The Australian trusts his players, though, not to take their boots off the neck of this wounded beast. They stayed focused throughout the 80 minutes at Franklin’s Gardens, even having secured a bonus point as early as the 37th minute when Eoin Reddan sniped at the edge of a ruck on the Northampton 22 and darted under the posts for Leinster’s fourth try. And O’Connor expects his squad to keep the pressure on and finish the job this weekend.
“They are a humble group. They know what it takes to win competitions. They know it is nowhere near done. There is a lot of work to do. We have given ourselves the opportunity to push forward and potentially look at a home quarter-final if we get out of the group, which is a huge carrot for us.
“We’ve got to keep playing at that level, we’ve got to keep getting better, there are loads of things to work on.”
What a level it is to sustain. Leinster were quite magnificent in punishing sloppy Northampton play,every bit of it, right from the first whistle. If their semi-final win over Clermont Auvergne in Bordeaux in 2012 represented the high water mark of all-round team play and resilience against a similarly talented team, this was a display of attacking brilliance unleashed for the first time since the previous season’s second-half final comeback at the Millennium Stadium.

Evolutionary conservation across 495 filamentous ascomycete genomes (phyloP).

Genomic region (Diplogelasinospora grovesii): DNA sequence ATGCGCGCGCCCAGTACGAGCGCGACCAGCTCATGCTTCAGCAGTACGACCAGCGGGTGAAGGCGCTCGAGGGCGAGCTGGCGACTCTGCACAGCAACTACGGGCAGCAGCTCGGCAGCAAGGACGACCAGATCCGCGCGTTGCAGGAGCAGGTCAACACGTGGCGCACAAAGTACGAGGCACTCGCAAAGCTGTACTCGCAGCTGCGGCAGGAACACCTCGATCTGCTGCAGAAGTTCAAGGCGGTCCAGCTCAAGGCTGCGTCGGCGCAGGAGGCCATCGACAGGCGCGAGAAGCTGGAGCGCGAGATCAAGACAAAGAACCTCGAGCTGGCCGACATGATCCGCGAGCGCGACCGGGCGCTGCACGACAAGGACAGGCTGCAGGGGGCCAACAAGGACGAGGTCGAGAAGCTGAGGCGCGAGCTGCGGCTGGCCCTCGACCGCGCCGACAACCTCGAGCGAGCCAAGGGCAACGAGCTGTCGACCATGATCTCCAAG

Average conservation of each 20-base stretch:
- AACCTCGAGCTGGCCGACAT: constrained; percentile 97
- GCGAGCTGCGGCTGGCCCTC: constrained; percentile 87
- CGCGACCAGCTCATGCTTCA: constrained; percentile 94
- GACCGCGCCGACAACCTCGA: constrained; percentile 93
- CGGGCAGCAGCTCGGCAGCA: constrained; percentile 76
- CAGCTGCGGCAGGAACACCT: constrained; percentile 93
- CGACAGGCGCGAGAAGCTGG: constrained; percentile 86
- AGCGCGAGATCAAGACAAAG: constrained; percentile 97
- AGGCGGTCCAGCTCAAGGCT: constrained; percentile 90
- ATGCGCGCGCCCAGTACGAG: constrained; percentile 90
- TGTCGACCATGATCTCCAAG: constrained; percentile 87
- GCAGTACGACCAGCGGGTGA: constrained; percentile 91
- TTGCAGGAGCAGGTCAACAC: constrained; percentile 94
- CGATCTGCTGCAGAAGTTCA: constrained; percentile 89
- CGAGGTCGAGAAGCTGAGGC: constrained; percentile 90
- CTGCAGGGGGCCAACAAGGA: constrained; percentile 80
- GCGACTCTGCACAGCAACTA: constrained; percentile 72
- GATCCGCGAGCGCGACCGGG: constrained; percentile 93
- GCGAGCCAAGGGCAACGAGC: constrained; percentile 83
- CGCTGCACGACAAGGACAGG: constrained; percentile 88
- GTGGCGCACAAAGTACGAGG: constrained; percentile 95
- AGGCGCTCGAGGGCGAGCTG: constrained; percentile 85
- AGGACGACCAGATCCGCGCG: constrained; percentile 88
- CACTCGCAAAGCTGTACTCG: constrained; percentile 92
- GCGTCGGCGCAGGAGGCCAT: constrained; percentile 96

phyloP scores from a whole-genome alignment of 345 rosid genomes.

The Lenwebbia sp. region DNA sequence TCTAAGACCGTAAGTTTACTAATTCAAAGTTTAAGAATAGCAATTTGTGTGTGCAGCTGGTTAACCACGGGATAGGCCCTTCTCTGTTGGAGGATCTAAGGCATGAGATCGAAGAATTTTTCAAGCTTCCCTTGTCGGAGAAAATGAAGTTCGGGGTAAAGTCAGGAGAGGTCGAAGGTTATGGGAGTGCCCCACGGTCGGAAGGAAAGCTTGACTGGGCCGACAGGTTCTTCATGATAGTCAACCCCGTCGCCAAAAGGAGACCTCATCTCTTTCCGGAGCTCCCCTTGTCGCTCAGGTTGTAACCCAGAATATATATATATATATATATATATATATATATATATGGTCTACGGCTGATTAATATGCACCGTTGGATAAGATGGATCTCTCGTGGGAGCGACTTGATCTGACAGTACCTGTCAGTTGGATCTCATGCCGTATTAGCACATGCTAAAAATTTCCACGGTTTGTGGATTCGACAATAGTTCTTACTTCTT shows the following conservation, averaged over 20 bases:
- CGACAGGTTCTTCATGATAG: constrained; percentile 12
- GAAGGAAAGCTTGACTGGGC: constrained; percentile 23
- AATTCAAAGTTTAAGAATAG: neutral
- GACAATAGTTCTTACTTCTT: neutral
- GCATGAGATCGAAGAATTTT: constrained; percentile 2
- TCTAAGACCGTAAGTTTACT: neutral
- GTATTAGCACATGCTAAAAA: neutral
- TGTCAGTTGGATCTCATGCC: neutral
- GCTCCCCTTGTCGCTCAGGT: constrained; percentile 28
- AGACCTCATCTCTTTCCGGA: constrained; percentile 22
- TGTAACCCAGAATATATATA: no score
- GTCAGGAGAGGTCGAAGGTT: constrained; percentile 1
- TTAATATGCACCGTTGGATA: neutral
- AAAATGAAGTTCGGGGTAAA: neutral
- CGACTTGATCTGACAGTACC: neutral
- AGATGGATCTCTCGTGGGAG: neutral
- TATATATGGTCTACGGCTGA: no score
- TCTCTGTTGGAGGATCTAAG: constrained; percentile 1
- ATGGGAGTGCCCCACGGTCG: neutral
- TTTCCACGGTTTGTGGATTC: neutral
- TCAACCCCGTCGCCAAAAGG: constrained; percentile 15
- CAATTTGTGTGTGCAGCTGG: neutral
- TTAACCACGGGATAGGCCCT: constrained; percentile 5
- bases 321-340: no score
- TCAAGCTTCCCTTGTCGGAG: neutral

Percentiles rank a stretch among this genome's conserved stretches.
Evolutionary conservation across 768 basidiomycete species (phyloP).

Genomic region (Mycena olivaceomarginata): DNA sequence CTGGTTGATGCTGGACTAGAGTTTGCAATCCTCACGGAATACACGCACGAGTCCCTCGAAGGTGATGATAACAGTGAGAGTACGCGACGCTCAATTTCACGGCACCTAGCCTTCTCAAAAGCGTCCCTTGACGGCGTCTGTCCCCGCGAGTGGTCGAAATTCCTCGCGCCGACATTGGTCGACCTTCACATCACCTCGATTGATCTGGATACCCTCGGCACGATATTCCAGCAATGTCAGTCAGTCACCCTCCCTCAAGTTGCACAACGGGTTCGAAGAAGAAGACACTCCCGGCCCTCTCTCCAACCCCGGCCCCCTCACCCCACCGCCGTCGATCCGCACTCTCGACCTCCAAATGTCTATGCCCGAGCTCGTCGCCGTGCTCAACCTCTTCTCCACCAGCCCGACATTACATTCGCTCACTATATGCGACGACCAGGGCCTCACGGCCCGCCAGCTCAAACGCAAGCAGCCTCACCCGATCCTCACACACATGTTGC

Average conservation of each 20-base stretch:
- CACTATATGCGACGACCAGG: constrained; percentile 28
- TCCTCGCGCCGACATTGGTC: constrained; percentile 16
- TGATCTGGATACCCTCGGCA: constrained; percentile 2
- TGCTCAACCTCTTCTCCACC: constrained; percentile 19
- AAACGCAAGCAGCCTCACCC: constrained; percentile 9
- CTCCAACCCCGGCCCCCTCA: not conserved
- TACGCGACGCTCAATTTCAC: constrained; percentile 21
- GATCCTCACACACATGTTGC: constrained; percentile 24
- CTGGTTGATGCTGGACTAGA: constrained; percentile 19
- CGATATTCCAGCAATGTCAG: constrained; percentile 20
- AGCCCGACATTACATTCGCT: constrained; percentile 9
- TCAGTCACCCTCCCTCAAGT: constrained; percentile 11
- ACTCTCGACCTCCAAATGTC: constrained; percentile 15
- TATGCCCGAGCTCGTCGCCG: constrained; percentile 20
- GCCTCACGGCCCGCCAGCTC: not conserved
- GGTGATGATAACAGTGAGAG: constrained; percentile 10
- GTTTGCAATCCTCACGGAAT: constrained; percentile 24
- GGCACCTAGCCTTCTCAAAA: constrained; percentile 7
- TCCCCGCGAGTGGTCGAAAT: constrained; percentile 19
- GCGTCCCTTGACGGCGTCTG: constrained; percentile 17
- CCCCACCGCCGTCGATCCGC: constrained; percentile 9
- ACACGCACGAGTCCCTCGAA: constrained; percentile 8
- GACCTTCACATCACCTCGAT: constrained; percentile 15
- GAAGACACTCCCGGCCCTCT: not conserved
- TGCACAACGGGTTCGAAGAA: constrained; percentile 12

Not for the 100th time, Brian O’Driscoll was at the heart of it all, the ageing warrior summoning all his powers once more to create the opening two tries, both for Luke Fitzgerald, score another and marshall the defensive effort when Saints finally got some semblance of their act together midway through the second half.
Leinster had been forced to make a late change to their starting line-up after loosehead prop Cian Healy suffered a thigh injury in training, yet with Jack McGrath in off the bench, Leinster still fielded a team of 15 Ireland caps, the first time a complete side of internationals from the same country has played in a Heineken Cup game since Cardiff’s all-Wales 15 in 1996-97.